Why do some people get bitten by mosquitoes and not others?
Are you one of those people that always gets bitten by a mosquito or maybe you are one of the lucky 20% who rarely receive a bite? This article will explain why; drawing on the latest scientific research in an easy to digest format.
With over 200 million insects for each and everyone of us, this is worth knowing….
Firstly, lets look at how a female (they are the only ones to bite – the males feed off nectar) mosquito locates a blood meal in the first place.
All humans emit kairomones common ones include CO2 and lactic acid, around 48 have been identified so far. It is thought that different species of mosquito prefer different kairomones, in the same way as some people prefer spicy and others don’t. All of us have our own kairomone ‘signature” which is probably unique in the same way as a fingerprint.
Therefore, anyone who is breathing will draw female mosquitoes towards them. So why do those lucky 20% not get bitten?
It has been demonstrated that these people have certain chemicals in their blood, sweat and tears that repels mosquitoes making them unattractive. Some of these naturally produced molecules may also be masking individual kairomones, in the same way as incognito anti-mosquito spray camouflages users.
If you are a mosquito magnet and happen to be around someone who rarely gets attacked, you are more likely to get eaten alive because they will be attracting their share of insects into your space, along with your mighty portion of mozzies, it means you are going to be the main meal of the day!
So what can you do to make yourself less attractive to insects?
Well, anything that cuts down on your kairomone emissions is an excellent start. For example, putting your dirty laundry in an air-tight carrier bag whilst travelling.
Certain groups of people are particularly attractive to blood sucking beasties, like fair skinned females and those of a large disposition – because of the greater surface area of skin cells; more kairomones are emitted.
According to Dr Nigel Hill (who regrettably recently passed away this month), from the London School of Hygiene and Tropical Medicine, simply washing properly will reduce your kairomone output by around half. To wash properly means to exfoliate your skin every couple of days and use soaps and other washing products that don’t smell attractive to biting insects – which is pretty much most products on the market. Instead you need to be using at the very least unscented items or better, a citronella, tea tree, or lemon eucalyptus scented – these all offer a level of protection. Also be aware of the scent of your clothes after washing. To deal with the remaining kairomones you either need to physically block or stop the mosquito biting you by using for example, an impregnated mosquito net which is quite impractical on the move. Or use a camouflage spray like incognito or last and least favoured, because of the risk using toxic chemicals, a good repellent. Apart from the health and environmental risks, more people are now getting bitten whilst wearing toxic repellents such as Deet; possibly because mosquitoes have associated the repellent smell with the fact that food lies underneath – just like Pavlov’s dogs did with a bell – so they make a concerted effort to find a tiny spot of skin that hasn’t got any on. They also adopt alternative strategies, such as biting though your clothes – she can even feed through jeans! In short if they know you are there, the vampire-like insects are not going to stop trying to suck your blood until they’re dead.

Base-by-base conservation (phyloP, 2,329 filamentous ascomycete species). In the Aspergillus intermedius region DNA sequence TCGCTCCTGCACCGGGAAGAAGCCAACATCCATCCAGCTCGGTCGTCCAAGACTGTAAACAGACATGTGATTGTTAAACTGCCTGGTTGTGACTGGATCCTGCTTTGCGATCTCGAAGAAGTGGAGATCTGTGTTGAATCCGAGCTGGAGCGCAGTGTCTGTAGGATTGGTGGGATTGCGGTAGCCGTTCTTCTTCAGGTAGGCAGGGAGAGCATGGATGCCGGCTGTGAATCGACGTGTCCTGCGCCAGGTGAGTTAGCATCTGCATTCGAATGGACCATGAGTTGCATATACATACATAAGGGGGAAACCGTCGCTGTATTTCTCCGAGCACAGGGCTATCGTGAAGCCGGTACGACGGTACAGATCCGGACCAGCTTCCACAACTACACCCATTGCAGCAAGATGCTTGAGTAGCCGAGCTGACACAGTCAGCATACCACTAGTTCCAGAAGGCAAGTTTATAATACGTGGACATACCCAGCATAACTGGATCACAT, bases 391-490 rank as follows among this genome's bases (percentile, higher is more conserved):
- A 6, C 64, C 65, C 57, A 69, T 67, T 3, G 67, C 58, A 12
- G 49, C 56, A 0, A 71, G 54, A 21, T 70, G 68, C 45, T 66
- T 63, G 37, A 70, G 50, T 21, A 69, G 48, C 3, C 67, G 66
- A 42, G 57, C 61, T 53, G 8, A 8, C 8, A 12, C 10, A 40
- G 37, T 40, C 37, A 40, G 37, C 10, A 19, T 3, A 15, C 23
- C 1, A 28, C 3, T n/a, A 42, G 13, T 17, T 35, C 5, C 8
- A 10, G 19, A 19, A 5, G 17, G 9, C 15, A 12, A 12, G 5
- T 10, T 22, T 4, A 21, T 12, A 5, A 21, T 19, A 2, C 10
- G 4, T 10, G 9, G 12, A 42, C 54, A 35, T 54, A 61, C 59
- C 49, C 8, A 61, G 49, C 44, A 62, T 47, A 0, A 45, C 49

In conclusion, there are many different things you can do to avoid getting bitten, it just depends on how badly you want to! You can read other articles on this blog to help you.
You need to try different options and find out what works well for you, what works for Jack won’t necessarily work for Jill.
With a bit of application it is possible to avoid all bites.